Jen Sincero Badassery

I was always going to struggle with this. The second in what might likely become a franchise of authorings imploring that You Are A Badass. This follow-up is worryingly subtitled, Master the Mindset of Wealth.

From the outset, let me state that my cynicism surrounding the kinds of evangelical (alas, overwhelmingly American) self-help, you-can-do-it, personal-branding ‘gurus’ was not shrunken in the slightest reading these 120 pages.

This despite the writer’s often delicious turn of phrase and occasionally evocative anecdotes.

Pull yourself together. Get cracking right away. Don’t take no for an answer. Keep going. Making money is not a crime so enjoy your eventual (inevitable) fruits.

You’ve got the gist.

Chapters end with the exhortation to sculpt your own “Suggested Money Mantra” around I love money because _______, do ‘stuff’ like write down lengthy lists or certain actions, and fill in the blank of I’m grateful to money because _______.

So why am I posting about this work?

Well. Peppered throughout are the kinds of deepism so beloved by slaves to social media.

Some she merely adapts from the tried and tested. Others though, appear to me to be freshly minted by her and proof of the power of her penwomanship.

Here’s a baker’s dozen to sample (in the order they appear);

Time wasted rationalising the mediocre could be time spent creating the magnificent

There is no such thing as too much awesome

Your external world is a mirror of your internal world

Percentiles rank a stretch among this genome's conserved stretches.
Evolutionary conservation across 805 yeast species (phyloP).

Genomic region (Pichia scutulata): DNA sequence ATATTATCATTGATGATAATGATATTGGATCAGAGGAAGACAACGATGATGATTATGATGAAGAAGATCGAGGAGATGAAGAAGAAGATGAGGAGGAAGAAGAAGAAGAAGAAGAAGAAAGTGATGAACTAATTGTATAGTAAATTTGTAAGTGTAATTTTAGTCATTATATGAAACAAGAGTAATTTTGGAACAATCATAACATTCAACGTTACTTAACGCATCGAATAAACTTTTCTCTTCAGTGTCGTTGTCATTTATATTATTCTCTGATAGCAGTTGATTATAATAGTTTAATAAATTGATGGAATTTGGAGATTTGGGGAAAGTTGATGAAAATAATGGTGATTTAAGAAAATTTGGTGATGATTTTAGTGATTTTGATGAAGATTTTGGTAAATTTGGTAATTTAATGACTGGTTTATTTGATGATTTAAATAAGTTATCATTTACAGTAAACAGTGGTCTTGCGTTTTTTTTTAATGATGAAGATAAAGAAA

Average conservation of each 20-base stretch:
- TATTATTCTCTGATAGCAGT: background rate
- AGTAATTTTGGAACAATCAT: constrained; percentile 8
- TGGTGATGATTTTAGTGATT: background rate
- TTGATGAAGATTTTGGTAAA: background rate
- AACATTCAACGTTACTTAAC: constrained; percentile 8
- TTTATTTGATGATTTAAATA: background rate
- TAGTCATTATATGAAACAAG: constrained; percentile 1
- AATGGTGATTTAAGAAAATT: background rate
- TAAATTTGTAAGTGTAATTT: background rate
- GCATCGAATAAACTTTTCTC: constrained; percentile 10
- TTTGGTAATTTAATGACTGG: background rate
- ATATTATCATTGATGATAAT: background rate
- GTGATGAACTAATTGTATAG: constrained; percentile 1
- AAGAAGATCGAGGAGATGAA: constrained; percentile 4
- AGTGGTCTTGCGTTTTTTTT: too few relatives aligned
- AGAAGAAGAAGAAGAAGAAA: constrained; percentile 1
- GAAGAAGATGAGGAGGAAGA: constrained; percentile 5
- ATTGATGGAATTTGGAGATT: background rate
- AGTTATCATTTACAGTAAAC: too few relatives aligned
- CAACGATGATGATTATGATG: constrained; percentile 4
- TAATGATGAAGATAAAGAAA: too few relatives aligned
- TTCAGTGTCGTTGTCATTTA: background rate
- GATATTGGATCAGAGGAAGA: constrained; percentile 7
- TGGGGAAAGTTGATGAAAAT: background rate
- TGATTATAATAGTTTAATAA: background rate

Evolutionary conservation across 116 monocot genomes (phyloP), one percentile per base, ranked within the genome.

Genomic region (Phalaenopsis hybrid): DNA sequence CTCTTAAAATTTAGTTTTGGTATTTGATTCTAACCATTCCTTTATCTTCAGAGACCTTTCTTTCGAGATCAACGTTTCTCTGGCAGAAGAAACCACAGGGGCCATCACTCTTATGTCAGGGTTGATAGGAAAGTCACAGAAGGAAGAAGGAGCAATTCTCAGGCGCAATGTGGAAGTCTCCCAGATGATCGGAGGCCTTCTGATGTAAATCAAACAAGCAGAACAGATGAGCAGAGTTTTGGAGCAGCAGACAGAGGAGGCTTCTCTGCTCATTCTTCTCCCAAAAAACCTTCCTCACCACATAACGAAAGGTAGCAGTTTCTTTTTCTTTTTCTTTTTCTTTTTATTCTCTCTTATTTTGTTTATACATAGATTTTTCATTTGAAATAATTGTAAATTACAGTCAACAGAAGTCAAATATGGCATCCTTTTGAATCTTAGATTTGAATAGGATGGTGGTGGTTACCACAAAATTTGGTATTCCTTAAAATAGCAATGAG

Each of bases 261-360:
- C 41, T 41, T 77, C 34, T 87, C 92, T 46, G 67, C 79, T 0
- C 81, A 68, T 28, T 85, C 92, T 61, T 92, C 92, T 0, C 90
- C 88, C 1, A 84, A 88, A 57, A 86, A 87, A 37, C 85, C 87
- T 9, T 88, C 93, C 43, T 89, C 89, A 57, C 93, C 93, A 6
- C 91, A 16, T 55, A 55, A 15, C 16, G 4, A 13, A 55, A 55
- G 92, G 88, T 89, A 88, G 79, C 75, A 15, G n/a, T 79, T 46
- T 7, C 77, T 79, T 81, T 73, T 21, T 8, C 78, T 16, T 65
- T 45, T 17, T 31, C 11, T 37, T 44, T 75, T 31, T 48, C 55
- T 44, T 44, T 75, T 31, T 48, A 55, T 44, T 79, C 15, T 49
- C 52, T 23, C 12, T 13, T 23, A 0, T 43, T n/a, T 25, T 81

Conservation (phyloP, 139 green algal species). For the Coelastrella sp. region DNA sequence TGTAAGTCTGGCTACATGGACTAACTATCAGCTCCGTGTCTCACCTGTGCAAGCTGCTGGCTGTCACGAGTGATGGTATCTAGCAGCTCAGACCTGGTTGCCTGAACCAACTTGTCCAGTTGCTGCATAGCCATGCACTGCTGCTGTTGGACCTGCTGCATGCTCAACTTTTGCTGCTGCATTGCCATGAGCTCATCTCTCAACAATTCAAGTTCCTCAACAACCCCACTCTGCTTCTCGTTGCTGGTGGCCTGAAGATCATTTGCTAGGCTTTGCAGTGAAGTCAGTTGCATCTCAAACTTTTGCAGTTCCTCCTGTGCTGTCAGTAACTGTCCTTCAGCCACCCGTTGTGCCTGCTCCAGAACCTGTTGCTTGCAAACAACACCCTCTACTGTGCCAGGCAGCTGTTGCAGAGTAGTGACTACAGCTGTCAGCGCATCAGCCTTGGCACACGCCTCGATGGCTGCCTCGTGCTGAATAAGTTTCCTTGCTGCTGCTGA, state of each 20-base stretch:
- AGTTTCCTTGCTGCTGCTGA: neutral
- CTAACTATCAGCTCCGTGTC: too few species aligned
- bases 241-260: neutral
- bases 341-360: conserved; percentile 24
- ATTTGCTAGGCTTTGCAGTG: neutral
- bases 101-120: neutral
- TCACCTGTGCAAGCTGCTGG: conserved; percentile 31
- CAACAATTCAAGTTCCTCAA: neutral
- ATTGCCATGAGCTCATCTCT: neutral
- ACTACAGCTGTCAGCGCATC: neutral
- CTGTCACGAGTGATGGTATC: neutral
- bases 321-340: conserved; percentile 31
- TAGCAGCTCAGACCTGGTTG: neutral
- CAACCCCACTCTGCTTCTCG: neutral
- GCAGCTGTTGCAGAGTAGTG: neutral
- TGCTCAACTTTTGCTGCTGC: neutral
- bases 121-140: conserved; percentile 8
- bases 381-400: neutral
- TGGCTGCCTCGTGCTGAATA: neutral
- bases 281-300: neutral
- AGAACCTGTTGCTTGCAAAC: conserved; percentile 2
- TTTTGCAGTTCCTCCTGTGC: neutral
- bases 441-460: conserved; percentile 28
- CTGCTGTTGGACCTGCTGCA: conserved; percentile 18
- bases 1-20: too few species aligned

The walls of your comfort zone are lovingly decorated with your lifelong collection of favourite excuses

An excuse is nothing but a challenge that you’ve given your power to

You can’t see the silver lining through victim goggles

Let your fear be your compass

Nothing pops your balloon of belief like the pointy pin of a pal

Faith is contagious

The number one thing that holds people back is resisting change

Change your mind, change your life

Temporary failure becomes permanent defeat only when you say so

You have infinite greatness inside of you. Let it win over the BS.

I’d offer a trio of closing thoughts on these.

The first is that whilst quotes can be a useful presentation device, they do to tend to be as unseductive as your prep probably convinced you. Use sparingly.

Next, a good citation deployment can be taking someone else’s and altering slightly by switching in different words. Especially when uttered by your prospect. (The contagious & compass lines above are examples where almost anything could slot in before and become relevant).

Finally, a moment to reflect on change. That staple of any solution bid. There’s endless scrolling screens of ‘change’ quotes you can find collated around the web. Treat them with the most delicate of care. Do you really imagine that putting one up on a slideshow, or plastering atop each Prop chapter heading will make your prospect concur that ‘yep, change has to be good, what was I thinking when I thought it was not…!’ Perhaps their real power is behind the scenes. When alone with your most treasured prospect chum. Recite one. Who do they think doesn’t fit in with it?

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